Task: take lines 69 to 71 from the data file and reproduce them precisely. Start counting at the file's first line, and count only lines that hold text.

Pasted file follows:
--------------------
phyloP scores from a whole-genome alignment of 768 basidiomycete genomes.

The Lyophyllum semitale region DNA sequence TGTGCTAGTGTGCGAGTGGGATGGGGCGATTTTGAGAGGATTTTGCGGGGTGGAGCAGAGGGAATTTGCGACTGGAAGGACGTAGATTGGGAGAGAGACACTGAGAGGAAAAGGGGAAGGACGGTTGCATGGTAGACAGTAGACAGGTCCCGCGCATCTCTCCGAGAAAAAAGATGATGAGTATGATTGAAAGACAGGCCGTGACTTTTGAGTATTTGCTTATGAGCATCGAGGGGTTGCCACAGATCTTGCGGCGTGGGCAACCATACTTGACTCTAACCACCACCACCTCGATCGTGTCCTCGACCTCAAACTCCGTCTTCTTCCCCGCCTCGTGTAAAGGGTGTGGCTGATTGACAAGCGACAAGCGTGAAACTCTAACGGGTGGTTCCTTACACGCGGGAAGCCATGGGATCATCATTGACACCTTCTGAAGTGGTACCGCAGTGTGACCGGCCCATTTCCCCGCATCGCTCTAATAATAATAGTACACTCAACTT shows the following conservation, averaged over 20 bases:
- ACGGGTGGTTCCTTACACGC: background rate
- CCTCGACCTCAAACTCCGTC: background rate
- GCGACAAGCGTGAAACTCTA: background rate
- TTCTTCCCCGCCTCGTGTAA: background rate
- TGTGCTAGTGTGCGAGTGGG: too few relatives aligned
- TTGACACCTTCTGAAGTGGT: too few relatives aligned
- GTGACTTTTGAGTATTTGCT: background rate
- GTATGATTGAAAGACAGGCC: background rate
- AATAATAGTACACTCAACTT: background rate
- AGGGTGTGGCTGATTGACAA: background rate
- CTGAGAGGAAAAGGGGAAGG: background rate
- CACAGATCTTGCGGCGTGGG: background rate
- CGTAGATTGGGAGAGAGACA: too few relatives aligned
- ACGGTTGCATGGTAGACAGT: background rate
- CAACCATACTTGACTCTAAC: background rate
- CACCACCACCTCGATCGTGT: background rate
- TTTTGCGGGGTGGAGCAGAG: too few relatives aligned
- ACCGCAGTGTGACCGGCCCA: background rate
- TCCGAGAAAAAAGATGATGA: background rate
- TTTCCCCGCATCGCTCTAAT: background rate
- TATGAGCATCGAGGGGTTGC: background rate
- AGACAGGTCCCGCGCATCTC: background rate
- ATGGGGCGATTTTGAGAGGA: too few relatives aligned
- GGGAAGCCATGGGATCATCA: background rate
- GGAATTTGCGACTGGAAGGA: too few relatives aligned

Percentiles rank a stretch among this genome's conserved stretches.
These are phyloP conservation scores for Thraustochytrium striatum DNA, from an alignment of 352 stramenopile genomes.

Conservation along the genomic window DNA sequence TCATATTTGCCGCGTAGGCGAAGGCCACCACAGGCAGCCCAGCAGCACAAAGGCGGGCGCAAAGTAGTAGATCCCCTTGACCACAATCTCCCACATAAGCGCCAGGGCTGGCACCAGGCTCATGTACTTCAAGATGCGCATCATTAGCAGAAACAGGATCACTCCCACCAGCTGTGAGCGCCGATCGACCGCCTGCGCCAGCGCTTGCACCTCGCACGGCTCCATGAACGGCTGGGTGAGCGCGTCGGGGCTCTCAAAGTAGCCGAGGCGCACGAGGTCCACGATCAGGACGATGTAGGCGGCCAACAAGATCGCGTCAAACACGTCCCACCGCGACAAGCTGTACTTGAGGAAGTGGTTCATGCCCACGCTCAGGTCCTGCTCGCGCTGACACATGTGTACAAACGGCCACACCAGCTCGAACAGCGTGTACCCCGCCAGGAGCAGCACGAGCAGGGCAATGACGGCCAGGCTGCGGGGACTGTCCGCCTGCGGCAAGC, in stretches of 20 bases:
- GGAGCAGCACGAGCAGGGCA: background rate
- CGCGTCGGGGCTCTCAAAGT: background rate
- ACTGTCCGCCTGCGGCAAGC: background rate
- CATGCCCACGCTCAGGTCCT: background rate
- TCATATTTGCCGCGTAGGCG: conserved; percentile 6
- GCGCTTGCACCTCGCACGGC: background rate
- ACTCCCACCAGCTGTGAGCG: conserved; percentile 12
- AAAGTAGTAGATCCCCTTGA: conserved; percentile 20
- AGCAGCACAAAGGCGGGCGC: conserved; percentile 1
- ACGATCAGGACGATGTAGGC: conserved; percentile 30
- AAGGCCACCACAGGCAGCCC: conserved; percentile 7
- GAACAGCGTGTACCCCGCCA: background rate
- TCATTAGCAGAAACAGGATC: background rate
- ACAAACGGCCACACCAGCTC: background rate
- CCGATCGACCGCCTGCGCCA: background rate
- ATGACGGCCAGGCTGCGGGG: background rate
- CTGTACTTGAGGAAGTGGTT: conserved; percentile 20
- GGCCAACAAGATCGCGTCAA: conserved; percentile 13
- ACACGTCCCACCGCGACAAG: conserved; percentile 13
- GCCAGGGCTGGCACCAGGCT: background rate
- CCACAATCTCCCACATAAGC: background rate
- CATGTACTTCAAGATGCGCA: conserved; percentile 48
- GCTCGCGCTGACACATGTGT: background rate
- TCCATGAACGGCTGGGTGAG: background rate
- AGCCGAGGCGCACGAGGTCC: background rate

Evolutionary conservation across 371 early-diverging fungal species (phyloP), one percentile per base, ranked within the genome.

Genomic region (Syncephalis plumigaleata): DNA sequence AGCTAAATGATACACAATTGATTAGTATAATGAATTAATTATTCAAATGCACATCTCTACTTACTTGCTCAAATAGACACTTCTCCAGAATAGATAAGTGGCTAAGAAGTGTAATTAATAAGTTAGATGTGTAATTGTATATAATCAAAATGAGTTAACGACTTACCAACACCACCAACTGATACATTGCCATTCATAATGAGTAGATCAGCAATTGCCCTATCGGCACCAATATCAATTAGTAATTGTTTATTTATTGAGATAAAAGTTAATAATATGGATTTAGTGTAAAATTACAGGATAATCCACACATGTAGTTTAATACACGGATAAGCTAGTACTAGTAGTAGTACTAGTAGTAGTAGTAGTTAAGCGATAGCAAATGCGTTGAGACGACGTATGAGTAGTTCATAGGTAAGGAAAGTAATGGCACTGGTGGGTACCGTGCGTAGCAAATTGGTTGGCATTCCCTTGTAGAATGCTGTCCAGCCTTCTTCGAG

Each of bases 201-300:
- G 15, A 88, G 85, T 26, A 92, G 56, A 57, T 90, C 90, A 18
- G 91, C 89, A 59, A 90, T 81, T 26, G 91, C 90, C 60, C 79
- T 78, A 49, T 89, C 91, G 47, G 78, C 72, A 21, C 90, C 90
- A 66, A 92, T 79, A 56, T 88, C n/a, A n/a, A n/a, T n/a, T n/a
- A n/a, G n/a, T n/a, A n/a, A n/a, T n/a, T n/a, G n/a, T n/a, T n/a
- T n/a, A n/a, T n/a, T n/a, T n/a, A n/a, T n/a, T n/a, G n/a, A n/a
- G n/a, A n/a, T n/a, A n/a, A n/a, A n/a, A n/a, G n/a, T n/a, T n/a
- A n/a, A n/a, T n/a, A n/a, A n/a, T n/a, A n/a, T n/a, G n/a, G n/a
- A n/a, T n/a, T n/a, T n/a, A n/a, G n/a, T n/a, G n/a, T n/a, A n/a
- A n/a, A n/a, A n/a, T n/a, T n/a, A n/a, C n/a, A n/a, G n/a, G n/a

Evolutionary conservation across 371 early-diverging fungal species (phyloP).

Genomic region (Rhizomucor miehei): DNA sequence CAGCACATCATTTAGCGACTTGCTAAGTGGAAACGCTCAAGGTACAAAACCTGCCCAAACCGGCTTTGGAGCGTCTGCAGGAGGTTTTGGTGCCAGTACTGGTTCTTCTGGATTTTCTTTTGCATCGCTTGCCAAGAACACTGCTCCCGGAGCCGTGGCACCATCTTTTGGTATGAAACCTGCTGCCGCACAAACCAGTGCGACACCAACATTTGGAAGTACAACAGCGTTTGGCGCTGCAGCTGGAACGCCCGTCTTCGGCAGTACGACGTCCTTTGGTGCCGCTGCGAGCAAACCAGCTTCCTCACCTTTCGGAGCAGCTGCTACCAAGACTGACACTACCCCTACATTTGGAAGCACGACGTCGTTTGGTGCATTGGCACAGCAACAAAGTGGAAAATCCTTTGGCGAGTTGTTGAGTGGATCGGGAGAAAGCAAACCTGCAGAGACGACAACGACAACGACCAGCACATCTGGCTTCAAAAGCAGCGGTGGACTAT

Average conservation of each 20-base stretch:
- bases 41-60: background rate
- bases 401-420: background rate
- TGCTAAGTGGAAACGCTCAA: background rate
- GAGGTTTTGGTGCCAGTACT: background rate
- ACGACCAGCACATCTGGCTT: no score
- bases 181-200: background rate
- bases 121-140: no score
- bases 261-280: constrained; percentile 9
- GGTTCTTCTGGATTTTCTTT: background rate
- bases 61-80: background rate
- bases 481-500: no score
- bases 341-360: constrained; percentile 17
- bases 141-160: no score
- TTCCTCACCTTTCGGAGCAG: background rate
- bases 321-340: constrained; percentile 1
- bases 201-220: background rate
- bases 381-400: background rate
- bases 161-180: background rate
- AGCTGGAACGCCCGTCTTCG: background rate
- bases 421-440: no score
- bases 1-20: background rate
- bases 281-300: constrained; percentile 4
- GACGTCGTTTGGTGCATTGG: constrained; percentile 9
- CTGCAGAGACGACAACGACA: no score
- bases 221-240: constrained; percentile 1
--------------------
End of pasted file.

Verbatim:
Evolutionary conservation across 371 early-diverging fungal species (phyloP).

Genomic region (Rhizomucor miehei): DNA sequence CAGCACATCATTTAGCGACTTGCTAAGTGGAAACGCTCAAGGTACAAAACCTGCCCAAACCGGCTTTGGAGCGTCTGCAGGAGGTTTTGGTGCCAGTACTGGTTCTTCTGGATTTTCTTTTGCATCGCTTGCCAAGAACACTGCTCCCGGAGCCGTGGCACCATCTTTTGGTATGAAACCTGCTGCCGCACAAACCAGTGCGACACCAACATTTGGAAGTACAACAGCGTTTGGCGCTGCAGCTGGAACGCCCGTCTTCGGCAGTACGACGTCCTTTGGTGCCGCTGCGAGCAAACCAGCTTCCTCACCTTTCGGAGCAGCTGCTACCAAGACTGACACTACCCCTACATTTGGAAGCACGACGTCGTTTGGTGCATTGGCACAGCAACAAAGTGGAAAATCCTTTGGCGAGTTGTTGAGTGGATCGGGAGAAAGCAAACCTGCAGAGACGACAACGACAACGACCAGCACATCTGGCTTCAAAAGCAGCGGTGGACTAT

Average conservation of each 20-base stretch: